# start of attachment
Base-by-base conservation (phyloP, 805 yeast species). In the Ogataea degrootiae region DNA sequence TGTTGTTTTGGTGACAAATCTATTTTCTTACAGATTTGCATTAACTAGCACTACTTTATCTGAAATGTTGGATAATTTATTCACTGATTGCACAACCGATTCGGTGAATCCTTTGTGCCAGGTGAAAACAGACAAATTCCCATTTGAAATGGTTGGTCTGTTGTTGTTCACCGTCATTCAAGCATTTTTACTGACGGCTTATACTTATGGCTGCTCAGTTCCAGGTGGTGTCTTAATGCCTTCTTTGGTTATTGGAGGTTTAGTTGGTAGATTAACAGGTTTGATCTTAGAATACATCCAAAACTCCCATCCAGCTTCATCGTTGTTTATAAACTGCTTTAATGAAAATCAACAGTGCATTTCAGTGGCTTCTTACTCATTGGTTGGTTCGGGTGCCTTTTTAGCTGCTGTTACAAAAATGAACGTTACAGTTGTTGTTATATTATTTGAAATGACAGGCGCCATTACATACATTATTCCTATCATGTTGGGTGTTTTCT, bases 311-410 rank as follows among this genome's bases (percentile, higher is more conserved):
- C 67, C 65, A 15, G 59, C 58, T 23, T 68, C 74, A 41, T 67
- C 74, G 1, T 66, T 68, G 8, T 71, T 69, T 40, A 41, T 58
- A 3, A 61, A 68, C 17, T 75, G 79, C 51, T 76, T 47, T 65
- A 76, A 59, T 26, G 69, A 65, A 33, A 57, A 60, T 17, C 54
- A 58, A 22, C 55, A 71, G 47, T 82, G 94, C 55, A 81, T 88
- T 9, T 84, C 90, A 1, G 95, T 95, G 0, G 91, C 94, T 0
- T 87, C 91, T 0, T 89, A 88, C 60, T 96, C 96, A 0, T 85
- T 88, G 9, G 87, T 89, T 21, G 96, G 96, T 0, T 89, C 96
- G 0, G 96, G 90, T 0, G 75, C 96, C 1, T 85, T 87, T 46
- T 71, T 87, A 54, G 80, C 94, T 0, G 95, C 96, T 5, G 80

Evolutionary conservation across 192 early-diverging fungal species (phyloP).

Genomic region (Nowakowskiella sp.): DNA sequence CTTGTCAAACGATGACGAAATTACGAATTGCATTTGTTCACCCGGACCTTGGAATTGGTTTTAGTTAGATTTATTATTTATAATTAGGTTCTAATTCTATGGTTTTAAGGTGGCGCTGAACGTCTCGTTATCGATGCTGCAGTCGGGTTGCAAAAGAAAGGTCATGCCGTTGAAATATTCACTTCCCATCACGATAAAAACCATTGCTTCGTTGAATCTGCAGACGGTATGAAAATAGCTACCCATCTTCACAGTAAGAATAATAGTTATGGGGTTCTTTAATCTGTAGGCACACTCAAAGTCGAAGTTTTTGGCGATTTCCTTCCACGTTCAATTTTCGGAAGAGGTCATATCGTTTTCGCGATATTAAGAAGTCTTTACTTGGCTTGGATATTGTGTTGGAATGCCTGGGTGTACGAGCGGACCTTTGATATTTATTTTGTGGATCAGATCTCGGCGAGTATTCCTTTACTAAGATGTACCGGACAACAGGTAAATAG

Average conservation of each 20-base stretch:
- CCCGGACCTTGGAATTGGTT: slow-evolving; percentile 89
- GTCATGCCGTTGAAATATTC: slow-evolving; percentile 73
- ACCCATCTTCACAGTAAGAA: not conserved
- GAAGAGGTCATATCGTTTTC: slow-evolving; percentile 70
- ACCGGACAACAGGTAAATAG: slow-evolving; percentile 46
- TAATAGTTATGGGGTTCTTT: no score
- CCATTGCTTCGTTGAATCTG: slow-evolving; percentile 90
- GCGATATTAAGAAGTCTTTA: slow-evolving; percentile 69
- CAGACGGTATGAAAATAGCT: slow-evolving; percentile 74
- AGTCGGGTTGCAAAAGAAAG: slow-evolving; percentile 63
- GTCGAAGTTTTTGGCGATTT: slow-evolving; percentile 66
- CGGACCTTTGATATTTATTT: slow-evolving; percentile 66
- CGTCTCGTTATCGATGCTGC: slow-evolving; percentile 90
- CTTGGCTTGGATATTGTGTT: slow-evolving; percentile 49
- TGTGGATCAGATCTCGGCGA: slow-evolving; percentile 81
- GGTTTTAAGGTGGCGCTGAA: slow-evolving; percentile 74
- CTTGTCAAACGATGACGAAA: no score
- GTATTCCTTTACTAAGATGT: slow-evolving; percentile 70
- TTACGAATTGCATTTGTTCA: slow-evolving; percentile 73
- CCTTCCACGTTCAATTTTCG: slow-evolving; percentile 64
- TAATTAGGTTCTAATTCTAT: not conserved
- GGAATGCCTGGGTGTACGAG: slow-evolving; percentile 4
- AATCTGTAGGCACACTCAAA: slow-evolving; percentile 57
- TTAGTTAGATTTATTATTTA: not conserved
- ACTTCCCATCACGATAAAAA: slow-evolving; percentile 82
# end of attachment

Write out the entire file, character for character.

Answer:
Base-by-base conservation (phyloP, 805 yeast species). In the Ogataea degrootiae region DNA sequence TGTTGTTTTGGTGACAAATCTATTTTCTTACAGATTTGCATTAACTAGCACTACTTTATCTGAAATGTTGGATAATTTATTCACTGATTGCACAACCGATTCGGTGAATCCTTTGTGCCAGGTGAAAACAGACAAATTCCCATTTGAAATGGTTGGTCTGTTGTTGTTCACCGTCATTCAAGCATTTTTACTGACGGCTTATACTTATGGCTGCTCAGTTCCAGGTGGTGTCTTAATGCCTTCTTTGGTTATTGGAGGTTTAGTTGGTAGATTAACAGGTTTGATCTTAGAATACATCCAAAACTCCCATCCAGCTTCATCGTTGTTTATAAACTGCTTTAATGAAAATCAACAGTGCATTTCAGTGGCTTCTTACTCATTGGTTGGTTCGGGTGCCTTTTTAGCTGCTGTTACAAAAATGAACGTTACAGTTGTTGTTATATTATTTGAAATGACAGGCGCCATTACATACATTATTCCTATCATGTTGGGTGTTTTCT, bases 311-410 rank as follows among this genome's bases (percentile, higher is more conserved):
- C 67, C 65, A 15, G 59, C 58, T 23, T 68, C 74, A 41, T 67
- C 74, G 1, T 66, T 68, G 8, T 71, T 69, T 40, A 41, T 58
- A 3, A 61, A 68, C 17, T 75, G 79, C 51, T 76, T 47, T 65
- A 76, A 59, T 26, G 69, A 65, A 33, A 57, A 60, T 17, C 54
- A 58, A 22, C 55, A 71, G 47, T 82, G 94, C 55, A 81, T 88
- T 9, T 84, C 90, A 1, G 95, T 95, G 0, G 91, C 94, T 0
- T 87, C 91, T 0, T 89, A 88, C 60, T 96, C 96, A 0, T 85
- T 88, G 9, G 87, T 89, T 21, G 96, G 96, T 0, T 89, C 96
- G 0, G 96, G 90, T 0, G 75, C 96, C 1, T 85, T 87, T 46
- T 71, T 87, A 54, G 80, C 94, T 0, G 95, C 96, T 5, G 80

Evolutionary conservation across 192 early-diverging fungal species (phyloP).

Genomic region (Nowakowskiella sp.): DNA sequence CTTGTCAAACGATGACGAAATTACGAATTGCATTTGTTCACCCGGACCTTGGAATTGGTTTTAGTTAGATTTATTATTTATAATTAGGTTCTAATTCTATGGTTTTAAGGTGGCGCTGAACGTCTCGTTATCGATGCTGCAGTCGGGTTGCAAAAGAAAGGTCATGCCGTTGAAATATTCACTTCCCATCACGATAAAAACCATTGCTTCGTTGAATCTGCAGACGGTATGAAAATAGCTACCCATCTTCACAGTAAGAATAATAGTTATGGGGTTCTTTAATCTGTAGGCACACTCAAAGTCGAAGTTTTTGGCGATTTCCTTCCACGTTCAATTTTCGGAAGAGGTCATATCGTTTTCGCGATATTAAGAAGTCTTTACTTGGCTTGGATATTGTGTTGGAATGCCTGGGTGTACGAGCGGACCTTTGATATTTATTTTGTGGATCAGATCTCGGCGAGTATTCCTTTACTAAGATGTACCGGACAACAGGTAAATAG

Average conservation of each 20-base stretch:
- CCCGGACCTTGGAATTGGTT: slow-evolving; percentile 89
- GTCATGCCGTTGAAATATTC: slow-evolving; percentile 73
- ACCCATCTTCACAGTAAGAA: not conserved
- GAAGAGGTCATATCGTTTTC: slow-evolving; percentile 70
- ACCGGACAACAGGTAAATAG: slow-evolving; percentile 46
- TAATAGTTATGGGGTTCTTT: no score
- CCATTGCTTCGTTGAATCTG: slow-evolving; percentile 90
- GCGATATTAAGAAGTCTTTA: slow-evolving; percentile 69
- CAGACGGTATGAAAATAGCT: slow-evolving; percentile 74
- AGTCGGGTTGCAAAAGAAAG: slow-evolving; percentile 63
- GTCGAAGTTTTTGGCGATTT: slow-evolving; percentile 66
- CGGACCTTTGATATTTATTT: slow-evolving; percentile 66
- CGTCTCGTTATCGATGCTGC: slow-evolving; percentile 90
- CTTGGCTTGGATATTGTGTT: slow-evolving; percentile 49
- TGTGGATCAGATCTCGGCGA: slow-evolving; percentile 81
- GGTTTTAAGGTGGCGCTGAA: slow-evolving; percentile 74
- CTTGTCAAACGATGACGAAA: no score
- GTATTCCTTTACTAAGATGT: slow-evolving; percentile 70
- TTACGAATTGCATTTGTTCA: slow-evolving; percentile 73
- CCTTCCACGTTCAATTTTCG: slow-evolving; percentile 64
- TAATTAGGTTCTAATTCTAT: not conserved
- GGAATGCCTGGGTGTACGAG: slow-evolving; percentile 4
- AATCTGTAGGCACACTCAAA: slow-evolving; percentile 57
- TTAGTTAGATTTATTATTTA: not conserved
- ACTTCCCATCACGATAAAAA: slow-evolving; percentile 82